UK hit by snow and floods as 'danger to life' warnings remain

The Angel Of The North in Gateshead is covered in snow, while Shrewsbury faces record flood levels (PA)

Hundreds of schools have been forced to close across Northern England due to heavy snow and rain battering the region.

The Met Office has issued several yellow warnings as wintry conditions continue across Britain in the wake of Storm Dennis and torrential rain threatens to flood more towns.

The yellow warnings indicate a “danger to life”, and drivers are being advised to exercise caution while travelling.

Northern parts of the UK were blanketed in snow on Monday morning as further flood warnings were issued across England and Wales.

Snow fell across Scotland, as well as in parts of Cumbria, Northumberland and Yorkshire.

A traffic officer talks to the driver of a crashed car near Leeming Bar in North Yorkshire after overnight snow hit parts of the UK. (Danny Lawson/PA Images via Getty Images)

In Leeming Bar, North Yorkshire, cars were pictured slowly making their way through the conditions.

Read more: Corbyn condemns Johnson for not visiting flood-hit communities

Pictures on social media showed snow covering cars and gardens as far south as Leeds.

A yellow weather warning for snow in parts of Scotland in place until late on Monday. There are also yellow warnings in Northern Ireland and northern England.

Swans swim past a flooded building in Upton upon Severn, Worcestershire. (Steve Parsons/PA)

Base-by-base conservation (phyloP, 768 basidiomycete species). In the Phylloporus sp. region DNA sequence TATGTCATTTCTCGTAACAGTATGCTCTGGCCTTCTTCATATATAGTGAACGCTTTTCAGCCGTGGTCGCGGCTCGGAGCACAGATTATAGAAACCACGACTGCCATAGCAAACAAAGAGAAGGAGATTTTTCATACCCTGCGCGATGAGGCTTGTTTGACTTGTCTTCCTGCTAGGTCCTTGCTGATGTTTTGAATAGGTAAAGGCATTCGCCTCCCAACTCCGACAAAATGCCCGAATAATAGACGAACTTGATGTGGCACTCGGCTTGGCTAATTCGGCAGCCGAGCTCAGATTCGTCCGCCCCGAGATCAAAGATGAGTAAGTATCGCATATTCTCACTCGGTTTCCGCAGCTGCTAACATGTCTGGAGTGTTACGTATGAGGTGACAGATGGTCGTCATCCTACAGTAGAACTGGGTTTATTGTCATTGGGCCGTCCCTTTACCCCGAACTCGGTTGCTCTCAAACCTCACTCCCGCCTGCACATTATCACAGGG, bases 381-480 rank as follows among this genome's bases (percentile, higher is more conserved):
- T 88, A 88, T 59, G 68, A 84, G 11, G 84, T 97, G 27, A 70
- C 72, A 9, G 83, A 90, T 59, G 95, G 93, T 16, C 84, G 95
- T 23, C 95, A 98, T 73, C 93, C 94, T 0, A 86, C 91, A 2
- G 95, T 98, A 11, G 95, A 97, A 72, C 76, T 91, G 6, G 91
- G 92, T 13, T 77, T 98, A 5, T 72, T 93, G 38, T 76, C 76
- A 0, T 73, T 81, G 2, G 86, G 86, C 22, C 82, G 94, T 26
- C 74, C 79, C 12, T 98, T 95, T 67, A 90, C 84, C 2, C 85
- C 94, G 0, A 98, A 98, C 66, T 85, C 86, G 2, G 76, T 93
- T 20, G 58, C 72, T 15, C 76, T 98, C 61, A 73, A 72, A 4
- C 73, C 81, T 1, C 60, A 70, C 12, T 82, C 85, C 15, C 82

The Met Office has warned that rural communities could become stranded and warned people to expect delays and cancellations to travel plans by road, rail and air.

Heavy rain has already seen the River Wye reach its highest level in 200 years.

A flooded New Road Cricket Ground in Worcester.
Flooding water is pumped from the Lowther pub in York after the River Ouse burst its banks.

In Cumbria, police warned drivers to exercise caution and described conditions on the roads as “hazardous”.

In addition to the chill, floodwater was still causing risks across the country.

The Met Office has issued several yellow weather warnings.
Flooding in York after the River Ouse burst its banks.

Dave Throup of the Environment Agency (EA) said an incredible 400 tonnes of water a second was bearing down on Shrewsbury as the River Severn rose.

Read more: Minister says climate change means government can’t protect everyone from flooding

A severe “threat-to-life” flood warning is in place for Shrewsbury, alongside more than 90 other flood warnings and 182 less serious flood alerts across England and Wales.

The warnings and alerts stretched from St Ives in Cornwall to Carlisle near the Scottish border.

An Environment Agency spokesman said ongoing flooding is possible for parts of the West Midlands, along the Severn and Wye, and in parts of the north of England, including in the lower River Aire in Yorkshire.

He said: “This rain is falling on saturated catchments where river levels are already high.”

The bleak outlook follows more than a fortnight of downpours and flooding that started with Storm Ciara, continued with Storm Dennis and kept going with the weekend’s storms.

A car in flood water in York in the aftermath of Storm Dennis. (Danny Lawson/PA Images via Getty Images)

Over the weekend, environment secretary George Eustice defended Boris Johnson for not visiting flood-stricken areas, despite a third consecutive weekend of stormy weather.

Eustice told Sky’s Sophy Ridge On Sunday: “In a cabinet government it’s not a one-man show, it’s right that on certain operational things such as this that the prime minister will ask one of his cabinet members to lead, I can’t see anything wrong with that.”

The Met Office said no warnings were currently scheduled past Monday but advised that showers, some wintry, “could place an additional burden on some river catchments” and encouraged people to stay up to date with flood warnings from the EA.